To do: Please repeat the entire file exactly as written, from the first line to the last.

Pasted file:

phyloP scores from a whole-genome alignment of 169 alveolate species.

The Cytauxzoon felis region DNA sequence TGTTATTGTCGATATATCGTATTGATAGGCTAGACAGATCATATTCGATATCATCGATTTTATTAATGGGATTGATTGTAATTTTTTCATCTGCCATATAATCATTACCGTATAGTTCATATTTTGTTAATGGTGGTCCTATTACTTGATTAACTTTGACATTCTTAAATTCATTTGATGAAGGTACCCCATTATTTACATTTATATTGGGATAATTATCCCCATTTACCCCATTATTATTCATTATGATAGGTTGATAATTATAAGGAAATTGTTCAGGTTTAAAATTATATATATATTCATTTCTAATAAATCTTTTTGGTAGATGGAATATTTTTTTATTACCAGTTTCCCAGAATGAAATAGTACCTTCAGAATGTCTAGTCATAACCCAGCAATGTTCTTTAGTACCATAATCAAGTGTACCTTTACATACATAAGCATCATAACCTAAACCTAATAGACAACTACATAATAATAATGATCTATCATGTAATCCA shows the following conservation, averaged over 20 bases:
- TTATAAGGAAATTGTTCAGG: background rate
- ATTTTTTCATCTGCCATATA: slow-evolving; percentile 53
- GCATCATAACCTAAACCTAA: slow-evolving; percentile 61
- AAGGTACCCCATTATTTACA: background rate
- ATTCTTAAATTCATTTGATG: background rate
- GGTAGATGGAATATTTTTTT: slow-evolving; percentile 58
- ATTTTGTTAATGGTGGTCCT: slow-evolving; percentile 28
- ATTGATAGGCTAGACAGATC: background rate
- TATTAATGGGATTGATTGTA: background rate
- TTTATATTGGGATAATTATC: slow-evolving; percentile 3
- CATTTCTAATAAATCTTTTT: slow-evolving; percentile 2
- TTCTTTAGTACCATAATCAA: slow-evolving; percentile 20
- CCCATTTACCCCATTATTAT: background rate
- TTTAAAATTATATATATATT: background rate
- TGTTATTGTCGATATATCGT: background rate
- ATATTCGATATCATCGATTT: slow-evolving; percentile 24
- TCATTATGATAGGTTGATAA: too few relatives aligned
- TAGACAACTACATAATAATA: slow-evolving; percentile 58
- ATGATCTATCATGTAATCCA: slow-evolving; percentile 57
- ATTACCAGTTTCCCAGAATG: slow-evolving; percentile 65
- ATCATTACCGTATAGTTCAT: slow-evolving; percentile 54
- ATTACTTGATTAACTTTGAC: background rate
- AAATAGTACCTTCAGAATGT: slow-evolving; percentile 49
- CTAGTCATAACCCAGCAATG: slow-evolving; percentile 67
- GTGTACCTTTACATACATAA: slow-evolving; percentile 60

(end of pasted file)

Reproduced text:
phyloP scores from a whole-genome alignment of 169 alveolate species.

The Cytauxzoon felis region DNA sequence TGTTATTGTCGATATATCGTATTGATAGGCTAGACAGATCATATTCGATATCATCGATTTTATTAATGGGATTGATTGTAATTTTTTCATCTGCCATATAATCATTACCGTATAGTTCATATTTTGTTAATGGTGGTCCTATTACTTGATTAACTTTGACATTCTTAAATTCATTTGATGAAGGTACCCCATTATTTACATTTATATTGGGATAATTATCCCCATTTACCCCATTATTATTCATTATGATAGGTTGATAATTATAAGGAAATTGTTCAGGTTTAAAATTATATATATATTCATTTCTAATAAATCTTTTTGGTAGATGGAATATTTTTTTATTACCAGTTTCCCAGAATGAAATAGTACCTTCAGAATGTCTAGTCATAACCCAGCAATGTTCTTTAGTACCATAATCAAGTGTACCTTTACATACATAAGCATCATAACCTAAACCTAATAGACAACTACATAATAATAATGATCTATCATGTAATCCA shows the following conservation, averaged over 20 bases:
- TTATAAGGAAATTGTTCAGG: background rate
- ATTTTTTCATCTGCCATATA: slow-evolving; percentile 53
- GCATCATAACCTAAACCTAA: slow-evolving; percentile 61
- AAGGTACCCCATTATTTACA: background rate
- ATTCTTAAATTCATTTGATG: background rate
- GGTAGATGGAATATTTTTTT: slow-evolving; percentile 58
- ATTTTGTTAATGGTGGTCCT: slow-evolving; percentile 28
- ATTGATAGGCTAGACAGATC: background rate
- TATTAATGGGATTGATTGTA: background rate
- TTTATATTGGGATAATTATC: slow-evolving; percentile 3
- CATTTCTAATAAATCTTTTT: slow-evolving; percentile 2
- TTCTTTAGTACCATAATCAA: slow-evolving; percentile 20
- CCCATTTACCCCATTATTAT: background rate
- TTTAAAATTATATATATATT: background rate
- TGTTATTGTCGATATATCGT: background rate
- ATATTCGATATCATCGATTT: slow-evolving; percentile 24
- TCATTATGATAGGTTGATAA: too few relatives aligned
- TAGACAACTACATAATAATA: slow-evolving; percentile 58
- ATGATCTATCATGTAATCCA: slow-evolving; percentile 57
- ATTACCAGTTTCCCAGAATG: slow-evolving; percentile 65
- ATCATTACCGTATAGTTCAT: slow-evolving; percentile 54
- ATTACTTGATTAACTTTGAC: background rate
- AAATAGTACCTTCAGAATGT: slow-evolving; percentile 49
- CTAGTCATAACCCAGCAATG: slow-evolving; percentile 67
- GTGTACCTTTACATACATAA: slow-evolving; percentile 60